Ellen Zagory

New Front Yard: Hollyleaf cherry ( Prunus ilicifolius) is a tough California native shrub or small tree that makes a sturdy hedge while providing for birds and bees.

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New Front Yard: Hollyleaf cherry makes a tough hedge

Published: Saturday, Mar. 15, 2014 - 12:00 am
Last Modified: Saturday, Sep. 13, 2014 - 12:36 am

This is one part in a weekly series featuring the UC Davis Arboretum “New Front Yard” series, 41 drought-tolerant and beautiful plants well adapted to our region.

Hollyleaf cherry

Prunus ilicifolia

Size: 8 to 30 feet tall

Bloom season: Early spring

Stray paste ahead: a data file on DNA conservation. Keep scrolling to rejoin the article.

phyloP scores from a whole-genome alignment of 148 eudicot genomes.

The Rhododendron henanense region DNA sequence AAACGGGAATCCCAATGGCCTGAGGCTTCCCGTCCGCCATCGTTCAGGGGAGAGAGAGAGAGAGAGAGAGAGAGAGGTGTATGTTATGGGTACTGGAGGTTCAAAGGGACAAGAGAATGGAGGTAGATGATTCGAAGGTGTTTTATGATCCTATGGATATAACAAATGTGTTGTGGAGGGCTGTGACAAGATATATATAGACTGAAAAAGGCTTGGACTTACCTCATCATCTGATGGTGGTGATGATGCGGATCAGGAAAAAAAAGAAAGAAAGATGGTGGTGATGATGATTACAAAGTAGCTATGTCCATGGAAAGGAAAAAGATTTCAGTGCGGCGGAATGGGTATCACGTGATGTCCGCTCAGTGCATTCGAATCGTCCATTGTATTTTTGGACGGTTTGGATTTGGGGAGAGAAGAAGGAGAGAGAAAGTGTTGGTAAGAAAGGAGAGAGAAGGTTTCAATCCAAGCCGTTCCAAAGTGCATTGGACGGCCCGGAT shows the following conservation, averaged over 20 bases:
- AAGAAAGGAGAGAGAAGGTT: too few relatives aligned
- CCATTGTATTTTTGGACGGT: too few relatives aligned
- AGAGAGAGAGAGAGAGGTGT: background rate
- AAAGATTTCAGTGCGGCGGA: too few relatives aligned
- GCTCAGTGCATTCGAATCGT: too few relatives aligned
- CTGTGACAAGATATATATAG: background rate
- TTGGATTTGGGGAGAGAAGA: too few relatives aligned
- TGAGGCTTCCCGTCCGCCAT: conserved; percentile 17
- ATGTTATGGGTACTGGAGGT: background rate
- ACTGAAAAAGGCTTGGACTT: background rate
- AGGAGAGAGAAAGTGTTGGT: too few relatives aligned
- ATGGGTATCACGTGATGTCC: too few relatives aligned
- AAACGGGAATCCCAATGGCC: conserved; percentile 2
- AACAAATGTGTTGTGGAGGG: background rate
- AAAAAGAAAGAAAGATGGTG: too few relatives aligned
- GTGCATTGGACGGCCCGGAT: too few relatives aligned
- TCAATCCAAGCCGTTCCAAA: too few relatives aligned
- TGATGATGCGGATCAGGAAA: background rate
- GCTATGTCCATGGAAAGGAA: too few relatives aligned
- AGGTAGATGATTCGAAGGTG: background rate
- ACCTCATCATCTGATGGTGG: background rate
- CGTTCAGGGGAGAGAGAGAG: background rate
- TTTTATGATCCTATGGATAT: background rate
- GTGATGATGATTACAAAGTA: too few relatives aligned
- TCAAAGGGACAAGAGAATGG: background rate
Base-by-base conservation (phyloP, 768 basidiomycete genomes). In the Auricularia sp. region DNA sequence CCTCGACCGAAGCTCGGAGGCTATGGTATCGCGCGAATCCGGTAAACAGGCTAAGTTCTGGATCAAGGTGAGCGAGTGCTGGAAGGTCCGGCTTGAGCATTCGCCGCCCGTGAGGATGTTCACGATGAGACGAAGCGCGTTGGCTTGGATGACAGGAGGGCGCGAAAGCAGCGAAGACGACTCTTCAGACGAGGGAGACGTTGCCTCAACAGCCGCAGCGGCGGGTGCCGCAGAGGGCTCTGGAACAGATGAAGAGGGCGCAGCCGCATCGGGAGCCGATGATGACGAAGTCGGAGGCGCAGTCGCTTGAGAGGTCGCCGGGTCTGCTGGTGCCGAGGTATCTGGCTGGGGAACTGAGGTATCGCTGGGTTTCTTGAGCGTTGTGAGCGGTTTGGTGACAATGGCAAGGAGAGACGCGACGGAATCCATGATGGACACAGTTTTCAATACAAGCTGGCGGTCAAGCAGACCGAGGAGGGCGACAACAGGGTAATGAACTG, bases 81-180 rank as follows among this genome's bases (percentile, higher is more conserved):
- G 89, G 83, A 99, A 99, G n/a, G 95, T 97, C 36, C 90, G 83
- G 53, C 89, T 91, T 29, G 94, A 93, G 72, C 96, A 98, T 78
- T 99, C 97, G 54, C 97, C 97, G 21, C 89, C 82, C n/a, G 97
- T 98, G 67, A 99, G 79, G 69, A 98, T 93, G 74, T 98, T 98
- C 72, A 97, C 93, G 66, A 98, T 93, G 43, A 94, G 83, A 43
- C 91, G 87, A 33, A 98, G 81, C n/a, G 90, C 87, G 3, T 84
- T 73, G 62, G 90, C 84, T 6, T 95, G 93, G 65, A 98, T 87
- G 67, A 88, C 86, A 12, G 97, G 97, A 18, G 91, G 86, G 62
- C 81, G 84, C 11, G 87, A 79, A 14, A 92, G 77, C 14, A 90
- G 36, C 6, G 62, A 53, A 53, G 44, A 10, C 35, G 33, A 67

Pruning needs: Little or none; shape as desired

Exposure: Full sun

Water needs: Once it’s established, water it deeply once or twice a month.

Snapshot: This attractive California native grows into an evergreen large shrub or small tree that’s useful as a living screen or tall hedge in low-water gardens. White flowers in spring provide pollen and nectar for insects and are followed by edible (although maybe not very palatable) fruit for birds. Native Americans fermented these “cherries” to drink. This tough shrub is tolerant of clay soils. A subspecies from the Channel Islands of Southern California, Catalina cherry ( Prunus ilicifolia ssp. lyonii) has slightly longer and larger leaves and grows to tree-like proportions. See specimens in the arboretum’s Desert Collection on the UC Davis campus.

• For more on the New Front Yard, click on arboretum.ucdavis.edu.

More online

See photo galleries of the arboretum’s Community Favorites and Arboretum All-Stars at sacbee.com/home_garden.

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